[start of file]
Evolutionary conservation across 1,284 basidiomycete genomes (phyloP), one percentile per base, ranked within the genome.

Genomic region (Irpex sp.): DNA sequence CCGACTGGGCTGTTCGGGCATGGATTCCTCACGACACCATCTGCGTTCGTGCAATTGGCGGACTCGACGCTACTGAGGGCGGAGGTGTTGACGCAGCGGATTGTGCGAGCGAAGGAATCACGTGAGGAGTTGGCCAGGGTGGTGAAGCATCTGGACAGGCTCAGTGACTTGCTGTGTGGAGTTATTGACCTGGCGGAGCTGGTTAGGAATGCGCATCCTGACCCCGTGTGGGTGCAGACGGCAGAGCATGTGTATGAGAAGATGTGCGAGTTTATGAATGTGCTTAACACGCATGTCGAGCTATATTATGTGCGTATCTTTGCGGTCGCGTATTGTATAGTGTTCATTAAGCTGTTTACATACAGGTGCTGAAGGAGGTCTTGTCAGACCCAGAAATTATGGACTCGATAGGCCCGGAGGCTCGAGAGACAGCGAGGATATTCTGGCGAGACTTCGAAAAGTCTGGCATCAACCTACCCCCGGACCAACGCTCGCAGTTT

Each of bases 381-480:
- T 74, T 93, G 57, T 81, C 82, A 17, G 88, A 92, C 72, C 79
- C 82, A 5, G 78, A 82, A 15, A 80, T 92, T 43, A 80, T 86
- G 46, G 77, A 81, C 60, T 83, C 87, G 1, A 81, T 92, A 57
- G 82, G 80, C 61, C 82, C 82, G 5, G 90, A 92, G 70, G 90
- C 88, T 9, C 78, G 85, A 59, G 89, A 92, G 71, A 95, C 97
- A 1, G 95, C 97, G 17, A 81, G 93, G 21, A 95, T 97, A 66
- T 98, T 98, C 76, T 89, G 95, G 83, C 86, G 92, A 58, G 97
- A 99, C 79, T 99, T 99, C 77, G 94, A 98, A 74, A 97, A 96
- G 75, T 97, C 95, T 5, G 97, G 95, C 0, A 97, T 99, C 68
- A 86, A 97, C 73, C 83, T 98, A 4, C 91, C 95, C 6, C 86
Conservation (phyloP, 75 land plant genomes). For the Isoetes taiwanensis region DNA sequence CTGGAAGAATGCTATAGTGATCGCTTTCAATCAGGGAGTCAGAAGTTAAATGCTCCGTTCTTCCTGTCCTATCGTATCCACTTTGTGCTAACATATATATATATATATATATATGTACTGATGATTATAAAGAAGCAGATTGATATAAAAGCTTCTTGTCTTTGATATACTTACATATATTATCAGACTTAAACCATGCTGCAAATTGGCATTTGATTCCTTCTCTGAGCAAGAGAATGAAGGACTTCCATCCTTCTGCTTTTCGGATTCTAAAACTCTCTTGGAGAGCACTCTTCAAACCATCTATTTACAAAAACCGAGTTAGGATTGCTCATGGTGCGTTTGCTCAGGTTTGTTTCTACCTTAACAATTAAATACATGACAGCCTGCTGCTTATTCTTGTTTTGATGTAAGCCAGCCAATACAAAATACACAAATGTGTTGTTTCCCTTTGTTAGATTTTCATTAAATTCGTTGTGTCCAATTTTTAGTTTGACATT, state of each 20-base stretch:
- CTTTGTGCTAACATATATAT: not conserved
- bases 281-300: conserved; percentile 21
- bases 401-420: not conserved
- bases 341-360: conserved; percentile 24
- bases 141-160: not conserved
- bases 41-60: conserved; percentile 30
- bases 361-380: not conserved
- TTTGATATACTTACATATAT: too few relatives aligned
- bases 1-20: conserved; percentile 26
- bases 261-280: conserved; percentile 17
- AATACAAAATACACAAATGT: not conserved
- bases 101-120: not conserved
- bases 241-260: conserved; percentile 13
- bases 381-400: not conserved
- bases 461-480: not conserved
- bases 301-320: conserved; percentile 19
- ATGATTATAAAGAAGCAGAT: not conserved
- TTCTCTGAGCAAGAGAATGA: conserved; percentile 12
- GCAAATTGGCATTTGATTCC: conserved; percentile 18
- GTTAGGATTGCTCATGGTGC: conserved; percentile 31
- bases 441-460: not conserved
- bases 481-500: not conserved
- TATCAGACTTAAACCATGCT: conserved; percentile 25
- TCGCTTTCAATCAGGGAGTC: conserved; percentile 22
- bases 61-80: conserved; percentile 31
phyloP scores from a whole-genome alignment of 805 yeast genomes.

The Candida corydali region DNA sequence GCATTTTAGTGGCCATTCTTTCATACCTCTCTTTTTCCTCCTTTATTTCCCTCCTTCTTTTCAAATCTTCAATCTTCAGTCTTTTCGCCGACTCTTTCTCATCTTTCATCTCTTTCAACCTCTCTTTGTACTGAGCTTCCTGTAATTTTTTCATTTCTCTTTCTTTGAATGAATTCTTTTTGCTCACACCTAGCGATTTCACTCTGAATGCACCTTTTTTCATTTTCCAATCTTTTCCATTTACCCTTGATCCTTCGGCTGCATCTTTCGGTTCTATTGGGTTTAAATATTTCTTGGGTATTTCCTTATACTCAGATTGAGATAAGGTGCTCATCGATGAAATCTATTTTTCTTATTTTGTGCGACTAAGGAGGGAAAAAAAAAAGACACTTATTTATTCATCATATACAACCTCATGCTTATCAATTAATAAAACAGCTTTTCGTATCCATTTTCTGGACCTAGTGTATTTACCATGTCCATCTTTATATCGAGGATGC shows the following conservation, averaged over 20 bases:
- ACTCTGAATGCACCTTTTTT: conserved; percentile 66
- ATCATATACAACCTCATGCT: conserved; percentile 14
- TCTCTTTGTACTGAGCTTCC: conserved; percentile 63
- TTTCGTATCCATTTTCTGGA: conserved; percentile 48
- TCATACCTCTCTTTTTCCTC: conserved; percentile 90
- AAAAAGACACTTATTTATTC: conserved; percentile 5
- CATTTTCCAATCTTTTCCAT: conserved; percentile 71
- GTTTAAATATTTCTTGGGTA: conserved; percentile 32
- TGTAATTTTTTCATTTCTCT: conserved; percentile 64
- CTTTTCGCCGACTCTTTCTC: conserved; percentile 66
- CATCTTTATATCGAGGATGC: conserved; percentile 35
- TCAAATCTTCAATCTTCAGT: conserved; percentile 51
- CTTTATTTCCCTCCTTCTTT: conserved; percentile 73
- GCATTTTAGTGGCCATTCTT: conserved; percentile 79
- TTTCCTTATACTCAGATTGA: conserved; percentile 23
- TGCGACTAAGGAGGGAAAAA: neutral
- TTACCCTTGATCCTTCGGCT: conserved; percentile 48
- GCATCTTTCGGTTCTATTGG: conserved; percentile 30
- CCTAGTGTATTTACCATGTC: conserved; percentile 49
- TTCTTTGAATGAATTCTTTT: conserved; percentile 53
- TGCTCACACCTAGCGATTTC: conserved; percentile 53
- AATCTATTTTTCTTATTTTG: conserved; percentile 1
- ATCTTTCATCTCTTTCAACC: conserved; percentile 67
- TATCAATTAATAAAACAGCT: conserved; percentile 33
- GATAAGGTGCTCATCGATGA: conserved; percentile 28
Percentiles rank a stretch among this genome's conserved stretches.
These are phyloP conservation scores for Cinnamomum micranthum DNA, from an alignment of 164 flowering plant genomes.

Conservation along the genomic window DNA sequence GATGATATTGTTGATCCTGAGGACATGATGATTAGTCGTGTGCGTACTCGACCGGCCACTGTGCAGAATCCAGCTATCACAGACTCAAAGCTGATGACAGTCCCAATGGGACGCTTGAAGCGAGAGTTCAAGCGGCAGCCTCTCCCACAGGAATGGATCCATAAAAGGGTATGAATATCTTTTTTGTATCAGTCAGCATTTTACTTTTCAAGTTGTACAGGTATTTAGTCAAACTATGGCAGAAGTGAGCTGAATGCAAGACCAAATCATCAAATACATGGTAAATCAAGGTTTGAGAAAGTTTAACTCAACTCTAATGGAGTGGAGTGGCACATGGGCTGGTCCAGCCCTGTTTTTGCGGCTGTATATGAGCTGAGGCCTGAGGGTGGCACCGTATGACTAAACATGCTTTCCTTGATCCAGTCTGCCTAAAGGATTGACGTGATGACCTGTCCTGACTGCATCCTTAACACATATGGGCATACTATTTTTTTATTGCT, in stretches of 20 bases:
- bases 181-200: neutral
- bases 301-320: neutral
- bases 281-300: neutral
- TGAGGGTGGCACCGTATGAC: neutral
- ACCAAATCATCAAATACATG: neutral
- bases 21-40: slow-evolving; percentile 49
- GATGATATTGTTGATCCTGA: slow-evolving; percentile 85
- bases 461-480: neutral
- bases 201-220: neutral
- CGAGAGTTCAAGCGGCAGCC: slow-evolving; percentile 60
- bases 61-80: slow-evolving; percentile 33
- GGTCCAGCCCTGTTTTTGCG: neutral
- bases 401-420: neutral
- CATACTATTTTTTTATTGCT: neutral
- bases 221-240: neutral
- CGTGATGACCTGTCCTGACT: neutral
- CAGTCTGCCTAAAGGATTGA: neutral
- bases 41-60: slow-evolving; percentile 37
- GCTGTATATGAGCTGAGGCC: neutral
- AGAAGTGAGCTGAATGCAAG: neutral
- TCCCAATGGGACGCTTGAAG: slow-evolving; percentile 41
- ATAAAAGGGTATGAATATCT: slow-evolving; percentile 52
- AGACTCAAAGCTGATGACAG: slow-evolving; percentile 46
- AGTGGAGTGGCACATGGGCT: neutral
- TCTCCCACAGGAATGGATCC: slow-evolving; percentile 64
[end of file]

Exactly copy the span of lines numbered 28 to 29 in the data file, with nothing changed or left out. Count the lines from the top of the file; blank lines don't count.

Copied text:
- bases 381-400: not conserved
- bases 461-480: not conserved